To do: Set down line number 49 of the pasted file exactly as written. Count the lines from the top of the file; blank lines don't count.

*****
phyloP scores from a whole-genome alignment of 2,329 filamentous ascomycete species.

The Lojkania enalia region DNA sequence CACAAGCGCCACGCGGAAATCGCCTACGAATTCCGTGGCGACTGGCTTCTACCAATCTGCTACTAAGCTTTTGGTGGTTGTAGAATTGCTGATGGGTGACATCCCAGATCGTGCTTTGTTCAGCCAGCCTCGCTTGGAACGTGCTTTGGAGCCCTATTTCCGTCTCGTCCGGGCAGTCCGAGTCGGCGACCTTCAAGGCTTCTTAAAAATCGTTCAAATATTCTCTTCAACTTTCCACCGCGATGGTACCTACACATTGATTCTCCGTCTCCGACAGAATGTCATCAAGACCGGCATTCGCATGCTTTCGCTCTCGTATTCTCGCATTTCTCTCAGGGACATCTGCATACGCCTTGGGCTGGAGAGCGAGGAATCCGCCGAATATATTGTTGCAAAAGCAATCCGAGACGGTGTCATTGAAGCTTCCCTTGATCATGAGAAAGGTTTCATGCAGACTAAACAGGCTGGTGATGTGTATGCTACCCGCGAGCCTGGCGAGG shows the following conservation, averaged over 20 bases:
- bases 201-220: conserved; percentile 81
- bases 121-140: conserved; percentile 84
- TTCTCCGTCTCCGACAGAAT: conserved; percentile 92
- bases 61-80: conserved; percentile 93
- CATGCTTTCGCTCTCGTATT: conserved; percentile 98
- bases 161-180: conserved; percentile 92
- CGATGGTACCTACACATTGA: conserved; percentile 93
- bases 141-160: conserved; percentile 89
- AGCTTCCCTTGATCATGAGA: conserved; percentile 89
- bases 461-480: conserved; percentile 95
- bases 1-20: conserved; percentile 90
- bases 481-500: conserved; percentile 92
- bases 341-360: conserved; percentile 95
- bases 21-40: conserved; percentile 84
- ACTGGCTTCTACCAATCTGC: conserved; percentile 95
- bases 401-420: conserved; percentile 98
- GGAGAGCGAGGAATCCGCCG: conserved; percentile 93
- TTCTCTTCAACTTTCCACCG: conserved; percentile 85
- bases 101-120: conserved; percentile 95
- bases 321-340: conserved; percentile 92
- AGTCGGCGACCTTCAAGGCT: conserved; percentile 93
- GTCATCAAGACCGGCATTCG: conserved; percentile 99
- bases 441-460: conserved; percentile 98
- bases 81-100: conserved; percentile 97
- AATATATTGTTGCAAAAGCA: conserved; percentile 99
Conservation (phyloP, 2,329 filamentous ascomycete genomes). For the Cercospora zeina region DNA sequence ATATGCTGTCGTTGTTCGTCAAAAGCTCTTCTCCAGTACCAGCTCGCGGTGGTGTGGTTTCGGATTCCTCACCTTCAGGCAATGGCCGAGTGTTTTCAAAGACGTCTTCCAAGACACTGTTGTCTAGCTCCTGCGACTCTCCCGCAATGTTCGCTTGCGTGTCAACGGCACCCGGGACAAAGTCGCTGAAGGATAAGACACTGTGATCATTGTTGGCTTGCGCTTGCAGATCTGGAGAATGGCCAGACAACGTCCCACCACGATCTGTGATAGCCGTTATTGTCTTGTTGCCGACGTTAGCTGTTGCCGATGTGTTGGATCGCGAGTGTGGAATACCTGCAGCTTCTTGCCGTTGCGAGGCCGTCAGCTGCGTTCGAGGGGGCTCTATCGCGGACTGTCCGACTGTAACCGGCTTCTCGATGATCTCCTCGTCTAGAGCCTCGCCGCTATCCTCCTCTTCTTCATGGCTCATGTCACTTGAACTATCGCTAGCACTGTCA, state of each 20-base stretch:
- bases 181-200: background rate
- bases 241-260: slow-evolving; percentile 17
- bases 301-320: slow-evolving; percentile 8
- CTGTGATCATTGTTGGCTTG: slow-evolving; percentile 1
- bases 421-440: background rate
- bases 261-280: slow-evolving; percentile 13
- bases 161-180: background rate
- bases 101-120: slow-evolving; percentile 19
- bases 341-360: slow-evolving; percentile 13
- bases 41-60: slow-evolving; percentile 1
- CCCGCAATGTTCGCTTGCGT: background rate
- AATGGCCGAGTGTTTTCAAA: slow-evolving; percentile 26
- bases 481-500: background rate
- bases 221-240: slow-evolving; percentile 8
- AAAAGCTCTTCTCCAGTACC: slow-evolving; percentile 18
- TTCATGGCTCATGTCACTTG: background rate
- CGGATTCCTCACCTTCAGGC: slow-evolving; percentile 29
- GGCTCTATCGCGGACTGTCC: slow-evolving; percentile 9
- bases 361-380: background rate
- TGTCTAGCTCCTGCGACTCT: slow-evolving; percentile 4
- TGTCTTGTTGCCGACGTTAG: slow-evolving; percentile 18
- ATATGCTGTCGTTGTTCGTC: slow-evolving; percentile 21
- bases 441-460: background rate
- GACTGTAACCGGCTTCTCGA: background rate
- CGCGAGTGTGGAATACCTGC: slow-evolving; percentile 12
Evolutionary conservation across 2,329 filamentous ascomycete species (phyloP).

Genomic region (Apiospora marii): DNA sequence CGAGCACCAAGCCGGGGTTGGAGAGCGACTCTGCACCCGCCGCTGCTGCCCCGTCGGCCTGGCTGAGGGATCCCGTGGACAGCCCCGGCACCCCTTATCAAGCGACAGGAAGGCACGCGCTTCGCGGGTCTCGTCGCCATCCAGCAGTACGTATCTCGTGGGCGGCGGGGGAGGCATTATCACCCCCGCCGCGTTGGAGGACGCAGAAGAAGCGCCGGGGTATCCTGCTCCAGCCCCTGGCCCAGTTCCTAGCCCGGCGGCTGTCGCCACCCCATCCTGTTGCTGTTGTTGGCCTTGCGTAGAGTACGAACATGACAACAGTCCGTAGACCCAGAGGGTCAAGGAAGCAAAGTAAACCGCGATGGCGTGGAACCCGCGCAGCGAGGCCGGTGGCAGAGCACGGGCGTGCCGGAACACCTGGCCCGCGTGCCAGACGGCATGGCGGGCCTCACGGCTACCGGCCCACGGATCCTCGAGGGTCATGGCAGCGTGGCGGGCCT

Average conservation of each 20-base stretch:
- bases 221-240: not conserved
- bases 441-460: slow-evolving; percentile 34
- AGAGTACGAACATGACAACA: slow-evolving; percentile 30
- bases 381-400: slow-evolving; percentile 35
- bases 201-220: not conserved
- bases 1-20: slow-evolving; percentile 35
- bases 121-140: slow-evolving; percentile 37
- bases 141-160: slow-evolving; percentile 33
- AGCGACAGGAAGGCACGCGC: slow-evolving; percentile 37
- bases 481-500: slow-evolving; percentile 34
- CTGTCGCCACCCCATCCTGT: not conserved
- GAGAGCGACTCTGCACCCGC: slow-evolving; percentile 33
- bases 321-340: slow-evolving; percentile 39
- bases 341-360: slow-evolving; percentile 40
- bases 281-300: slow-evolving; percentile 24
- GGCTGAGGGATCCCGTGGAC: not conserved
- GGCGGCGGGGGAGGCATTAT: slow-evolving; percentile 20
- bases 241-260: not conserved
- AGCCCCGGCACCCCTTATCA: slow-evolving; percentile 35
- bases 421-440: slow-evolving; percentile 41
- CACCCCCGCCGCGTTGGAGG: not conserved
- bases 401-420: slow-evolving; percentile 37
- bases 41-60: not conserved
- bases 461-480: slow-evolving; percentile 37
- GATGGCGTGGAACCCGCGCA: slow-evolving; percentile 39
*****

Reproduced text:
- TGTCTTGTTGCCGACGTTAG: slow-evolving; percentile 18